Daniella Doron is a senior lecturer in Jewish History at the Australian Centre for Jewish Civilisation at Monash University. She received her Ph.D. in 2009 from the Departments of History and Hebrew and Judaic Studies at New York University, where she wrote a dissertation entitled “In the Best Interest of the Child: Family, Youth, and Identity in Postwar France, 1944-1954″. Her teaching and research interests lay at the intersection between Jewish history, modern European history, and the history of childhood, gender and the family.
She joined Monash University as a lecturer in 2012. Before arriving at Monash, she held the 2010-2012 Schusterman Postdoctoral Fellow in Jewish Studies at Colgate University, offering courses in modern Jewish history, Jewish history and autobiography, and Jewish migration and diaspora. Previously, she was the 2009-2010 Ray D. Wolfe Postdoctoral Fellow in Jewish Studies at the University of Toronto where she offered courses on postwar Jewish history and children and the Holocaust.
Daniella’s first book, Jewish Youth and Identity in Postwar France: Rebuilding Family and Nation, was published with Indiana University Press in 2015. In this work she traced struggles between French Jewish and non-Jewish families, the French state, and Jewish agencies to rehabilitate Jewish youth in the aftermath of war. This book considered how children were transformed into objects of struggle as French Jews and non-Jews reassessed their vision of France in the wake of Vichy. Due to its pragmatic and emotional significance, the fraught subject of the rehabilitation of Jewish children operated as a forum for postwar French citizens of all faiths to voice their competing perspectives on Jewish communal and French national reconstruction. She showed how such weighty and contentious issues as a nascent memory of the Holocaust, the contours of republicanism, the reconstruction of Jewish ethnicity, and the utility of the institution of family in the postwar world all figured in Jewish child welfare work and debates as France’s citizens labored to reconstruct the world of the child and reconstitute their visions of the nation.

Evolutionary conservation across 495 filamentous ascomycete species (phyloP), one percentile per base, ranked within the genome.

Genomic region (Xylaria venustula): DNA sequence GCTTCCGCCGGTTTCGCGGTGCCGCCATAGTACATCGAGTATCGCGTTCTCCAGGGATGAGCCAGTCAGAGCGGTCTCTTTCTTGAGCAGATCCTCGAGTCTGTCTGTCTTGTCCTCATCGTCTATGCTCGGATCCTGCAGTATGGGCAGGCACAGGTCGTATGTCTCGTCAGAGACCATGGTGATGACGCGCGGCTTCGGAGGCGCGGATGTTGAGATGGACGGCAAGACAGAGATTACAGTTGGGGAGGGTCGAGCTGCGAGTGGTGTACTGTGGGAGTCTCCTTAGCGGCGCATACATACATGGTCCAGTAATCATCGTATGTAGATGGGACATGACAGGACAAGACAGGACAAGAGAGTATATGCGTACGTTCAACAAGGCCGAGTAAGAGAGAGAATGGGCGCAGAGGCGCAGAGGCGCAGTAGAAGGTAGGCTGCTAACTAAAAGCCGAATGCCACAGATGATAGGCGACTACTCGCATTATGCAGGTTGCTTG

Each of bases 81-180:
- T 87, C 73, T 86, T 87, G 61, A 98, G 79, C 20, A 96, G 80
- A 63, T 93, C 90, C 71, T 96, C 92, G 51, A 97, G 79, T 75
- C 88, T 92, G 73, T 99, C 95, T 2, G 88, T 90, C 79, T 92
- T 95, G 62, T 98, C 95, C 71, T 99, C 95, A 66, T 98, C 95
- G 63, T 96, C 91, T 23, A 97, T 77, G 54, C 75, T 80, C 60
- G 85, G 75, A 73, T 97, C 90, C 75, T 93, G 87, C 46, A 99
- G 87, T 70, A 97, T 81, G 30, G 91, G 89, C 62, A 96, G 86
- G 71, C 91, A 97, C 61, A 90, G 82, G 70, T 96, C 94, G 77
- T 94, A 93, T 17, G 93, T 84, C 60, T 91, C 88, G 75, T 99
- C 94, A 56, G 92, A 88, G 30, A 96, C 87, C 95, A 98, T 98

You can hear Daniella discuss this book on the following podcast:
Since completing this work, her scholarly interest in French Jewish history has been sustained through a series of projects. She has written a historiographical article on modern French Jewish historiography for an edited collection (Brill, 2016). She has also co-edited a volume entitled Absence in the Aftermath, which brings to together a group of leading European historians to consider how the absence of Jews fundamentally shaped the rebuilding of postwar European states and societies. The special issue journal volume will be published by the Journal of Contemporary History in the spring of 2017.
Daniella is currently researching a new book project provisionally entitled Young Border Crossers: Jewish Youth during the Ages of Migration, that examines the migration of unaccompanied Jewish migrant youth from Europe to the United States from the late nineteenth century into the post World War II period. Adopting the lens of childhood and mobility, this project traces the lived experiences of dislocation, migration, and integration.